Stocks have a lot to sort out Thursday. They rose significantly early in the morning on higher oil prices, before an ugly jobless claims report pushed the U.S. market into the red.
The S&P 500, Dow Jones Industrial Average and Nasdaq all flickered in and out of the green in the morning, with moves no greater than 1% on either side.
President Trump said Russia and Saudi Arabia were close to coming to terms on ending their oil price war. That boosted the market early in the morning, as not only did oil names see a boost, but other industries that derive higher revenues when oil companies spend more saw upticks. The U.S. is now a large producer and exporter of oil, so a strong oil outlook is a boon to economic growth.
The price of crude oil rose 8.5%.
Large oil companies like BP Oil BP, Chevron (CVX) - Get Report and Exxon Mobil (XOM) - Get Report all rose roughly 3%. But the smaller and highly indebted oil companies, Apache (APA) - Get Report, Halliburton (HAL) - Get Report and Occidental (OXY) - Get Report all rose more than 5%, as they are more sensitive to price swings on the upside and downside.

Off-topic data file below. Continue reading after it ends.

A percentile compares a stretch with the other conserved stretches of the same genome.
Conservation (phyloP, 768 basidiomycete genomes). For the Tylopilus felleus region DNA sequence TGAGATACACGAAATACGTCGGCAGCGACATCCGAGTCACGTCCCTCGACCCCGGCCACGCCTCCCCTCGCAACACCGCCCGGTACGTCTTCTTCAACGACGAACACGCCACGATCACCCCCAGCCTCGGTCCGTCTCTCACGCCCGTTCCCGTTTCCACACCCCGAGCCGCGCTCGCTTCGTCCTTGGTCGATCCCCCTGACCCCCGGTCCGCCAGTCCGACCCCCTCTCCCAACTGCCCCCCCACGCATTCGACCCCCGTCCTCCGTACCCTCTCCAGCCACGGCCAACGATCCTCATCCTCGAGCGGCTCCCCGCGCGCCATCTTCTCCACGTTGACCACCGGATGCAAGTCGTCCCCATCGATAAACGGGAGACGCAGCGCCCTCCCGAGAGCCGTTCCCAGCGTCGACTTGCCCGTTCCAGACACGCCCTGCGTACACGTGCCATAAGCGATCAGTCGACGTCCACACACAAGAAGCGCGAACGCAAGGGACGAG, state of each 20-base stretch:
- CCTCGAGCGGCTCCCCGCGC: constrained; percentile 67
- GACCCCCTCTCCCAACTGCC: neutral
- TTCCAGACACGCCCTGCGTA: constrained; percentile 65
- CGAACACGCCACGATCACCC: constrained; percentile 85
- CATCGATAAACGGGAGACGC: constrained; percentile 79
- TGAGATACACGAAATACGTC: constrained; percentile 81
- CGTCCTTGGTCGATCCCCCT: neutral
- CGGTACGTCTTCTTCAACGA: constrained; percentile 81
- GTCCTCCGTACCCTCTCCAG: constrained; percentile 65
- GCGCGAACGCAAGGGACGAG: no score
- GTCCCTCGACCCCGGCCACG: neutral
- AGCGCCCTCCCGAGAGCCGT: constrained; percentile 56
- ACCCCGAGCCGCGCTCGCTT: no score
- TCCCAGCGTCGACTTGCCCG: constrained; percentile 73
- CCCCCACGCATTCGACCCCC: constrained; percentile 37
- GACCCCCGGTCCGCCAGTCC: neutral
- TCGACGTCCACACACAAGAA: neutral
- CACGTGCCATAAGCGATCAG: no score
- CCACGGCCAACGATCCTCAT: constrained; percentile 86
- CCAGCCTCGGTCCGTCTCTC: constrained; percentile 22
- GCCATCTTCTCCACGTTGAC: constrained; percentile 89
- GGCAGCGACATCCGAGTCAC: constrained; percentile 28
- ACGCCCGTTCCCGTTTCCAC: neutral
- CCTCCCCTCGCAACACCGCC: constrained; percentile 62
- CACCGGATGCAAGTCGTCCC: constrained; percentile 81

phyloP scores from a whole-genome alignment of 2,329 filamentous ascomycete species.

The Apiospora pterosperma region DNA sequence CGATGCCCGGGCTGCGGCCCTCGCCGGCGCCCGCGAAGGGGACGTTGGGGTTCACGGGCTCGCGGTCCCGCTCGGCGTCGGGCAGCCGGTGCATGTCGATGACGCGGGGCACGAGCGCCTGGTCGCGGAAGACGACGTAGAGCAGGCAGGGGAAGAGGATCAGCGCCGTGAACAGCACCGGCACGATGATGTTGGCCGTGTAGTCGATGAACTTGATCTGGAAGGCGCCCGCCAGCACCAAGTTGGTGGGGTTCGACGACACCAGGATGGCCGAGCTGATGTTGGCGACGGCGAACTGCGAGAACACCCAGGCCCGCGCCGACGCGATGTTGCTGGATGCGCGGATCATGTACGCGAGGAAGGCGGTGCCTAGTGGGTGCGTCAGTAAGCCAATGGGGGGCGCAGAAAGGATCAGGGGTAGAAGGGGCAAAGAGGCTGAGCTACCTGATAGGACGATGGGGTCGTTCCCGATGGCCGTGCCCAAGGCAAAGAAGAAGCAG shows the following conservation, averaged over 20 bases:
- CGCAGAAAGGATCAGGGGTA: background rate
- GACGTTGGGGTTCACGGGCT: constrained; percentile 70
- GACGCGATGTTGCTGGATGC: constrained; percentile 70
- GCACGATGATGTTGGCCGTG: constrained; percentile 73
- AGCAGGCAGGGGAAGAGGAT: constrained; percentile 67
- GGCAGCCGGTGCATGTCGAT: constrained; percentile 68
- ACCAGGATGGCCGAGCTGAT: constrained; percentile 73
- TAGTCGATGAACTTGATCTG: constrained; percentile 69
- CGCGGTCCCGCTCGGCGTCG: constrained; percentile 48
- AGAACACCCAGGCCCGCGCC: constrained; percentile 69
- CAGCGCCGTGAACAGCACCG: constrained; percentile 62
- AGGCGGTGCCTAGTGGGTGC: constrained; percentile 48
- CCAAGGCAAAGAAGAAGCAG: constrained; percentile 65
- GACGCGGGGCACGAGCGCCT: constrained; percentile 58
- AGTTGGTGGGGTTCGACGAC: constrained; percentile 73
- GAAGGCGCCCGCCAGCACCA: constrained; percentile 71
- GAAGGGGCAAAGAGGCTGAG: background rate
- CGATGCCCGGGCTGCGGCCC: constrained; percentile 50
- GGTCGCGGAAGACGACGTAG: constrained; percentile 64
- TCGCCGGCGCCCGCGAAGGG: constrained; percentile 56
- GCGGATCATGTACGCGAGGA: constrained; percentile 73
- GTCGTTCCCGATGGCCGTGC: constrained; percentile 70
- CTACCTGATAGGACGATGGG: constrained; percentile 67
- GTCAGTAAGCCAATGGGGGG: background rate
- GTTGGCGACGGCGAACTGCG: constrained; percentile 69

But pressuring the market now is another historically ugly jobless claims number, coming in at 6.6 million in the past week. That beats the prior reading of 3.2 million. The total number of jobless claims in the past several weeks, 9.8 million is roughly 3% of the U.S. population.
Much of the pain may be felt in the small business community, which generally does not have much excess cash and is becoming illiquid.
The market continues to discover how deep the current recession may be.
Congress’ $2 trillion spending plan, which includes forgivable loans — if employees are retained — and more than $1,000 to families, is a near-term help. Wall Street is worried that the money isn’t moving fast enough, while liquidity worsens.
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